See Karen Thompson Walker’s TED talk titled “What Fear Can Teach Us” for more fascinating discussion on this topic.
Let’s listen closely to our story. Every storyteller needs a good listener. When we can figure out what might happen next in our story, we won’t have to dismiss our fears, but instead we can use them to prepare ourselves so we don’t completely lose our way. We all know that we can’t always be prepared for all outcomes, but we can become visionaries, going back again and again to what we want our full story to look like. The following thoughts are a few ideas from other incredible photographers who embrace this visionary mindset, and who soar far above mediocrity. It is not about how big our clients list is, how many followers we have on Instagram, or if we’re able to join the trend. It’s about becoming the best we can be and finding the satisfaction that comes through a battle fought well and a hungry, creative heart being stilled.
Become vulnerable. Be honest, courageous, and loving.
Embrace fully who you are, the good and the not so good.
Make a plan. Write down where you want to go, what you want to accomplish, and how to get there.
Find your tribe. Find the people who want to go beyond themselves and will cheer for you.
Create what moves you, what makes your heart sing, and your mind peaceful.
Practice, practice, practice! 😉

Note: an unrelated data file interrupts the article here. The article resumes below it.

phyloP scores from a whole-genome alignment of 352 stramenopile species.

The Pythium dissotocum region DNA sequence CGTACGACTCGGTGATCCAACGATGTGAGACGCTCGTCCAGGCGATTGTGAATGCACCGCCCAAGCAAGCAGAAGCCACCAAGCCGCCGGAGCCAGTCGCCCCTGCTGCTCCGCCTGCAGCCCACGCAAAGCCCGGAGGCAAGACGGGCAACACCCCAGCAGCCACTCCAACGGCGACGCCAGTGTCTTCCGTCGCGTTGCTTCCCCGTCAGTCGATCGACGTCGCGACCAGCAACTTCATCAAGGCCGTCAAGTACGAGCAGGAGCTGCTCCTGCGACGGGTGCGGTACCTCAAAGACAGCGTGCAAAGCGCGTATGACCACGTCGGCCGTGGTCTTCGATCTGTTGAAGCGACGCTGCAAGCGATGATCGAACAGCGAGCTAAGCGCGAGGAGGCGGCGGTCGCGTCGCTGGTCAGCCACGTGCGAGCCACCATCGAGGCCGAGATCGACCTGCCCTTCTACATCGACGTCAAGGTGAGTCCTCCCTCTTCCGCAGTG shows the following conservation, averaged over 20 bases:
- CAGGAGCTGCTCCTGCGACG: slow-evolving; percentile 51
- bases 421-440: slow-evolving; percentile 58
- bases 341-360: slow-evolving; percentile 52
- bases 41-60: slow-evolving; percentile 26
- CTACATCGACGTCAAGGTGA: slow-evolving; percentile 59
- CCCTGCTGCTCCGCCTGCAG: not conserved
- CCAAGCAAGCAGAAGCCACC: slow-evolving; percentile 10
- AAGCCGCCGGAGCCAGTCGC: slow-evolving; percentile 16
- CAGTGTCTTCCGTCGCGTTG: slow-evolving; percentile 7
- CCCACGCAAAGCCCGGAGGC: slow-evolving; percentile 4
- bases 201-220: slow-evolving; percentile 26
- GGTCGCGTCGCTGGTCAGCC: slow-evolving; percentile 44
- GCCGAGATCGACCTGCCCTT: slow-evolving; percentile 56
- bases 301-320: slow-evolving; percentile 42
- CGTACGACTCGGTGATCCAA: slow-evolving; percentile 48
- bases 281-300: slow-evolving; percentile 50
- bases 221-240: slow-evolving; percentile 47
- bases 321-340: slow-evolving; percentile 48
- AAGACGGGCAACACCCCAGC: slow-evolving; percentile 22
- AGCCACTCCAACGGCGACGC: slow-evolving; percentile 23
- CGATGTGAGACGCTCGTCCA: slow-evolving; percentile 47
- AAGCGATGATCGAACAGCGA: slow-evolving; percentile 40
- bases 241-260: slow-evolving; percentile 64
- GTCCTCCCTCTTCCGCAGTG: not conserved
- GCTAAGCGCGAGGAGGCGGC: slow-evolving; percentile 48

Be kind to yourself and to others. It is a process.
As you learn to embrace fear and reach for your full potential, ask yourself these questions. What are my goals? Who do I want to become as a photographer? Who am I as a photographer? Why do I see the world as I do? What can I do when my work gets rejected? How will I handle success? What and how am I investing into my talent? What is my plan for the next few months, weeks, days? Let these thoughts help prepare you for which direction your story will go.
I got my first DSLR in October 2018 and I had no clue how it worked. I joined a beginners photographer group on Facebook and started to shoot in manual two weeks after receiving my camera. I practiced often with tears and frustration to apply the triangle exposure. There were times I wanted to give up, but then decided to push through because I paid quite a bit for my camera. I promised myself that I can quit after I manage to shoot in manual. The beginners photographer group was great and so resourceful, but after a few months I felt this hunger for more with my new hobby. I didn’t know exactly what it was I was looking for because under my small horizon, I could only see shooting in manual. While googling what other “real” photographers were doing, I came across Hello Storyteller Community on Facebook. I fell in love with all the work I saw. I had no clue what I was looking at, but I felt that my creative hunger had found something tangible. It had found a home. I would get on the blog and read, and then go back on Facebook and look at the photos. Often my heart was amazed, but my mind had no clue what I was reading or looking at.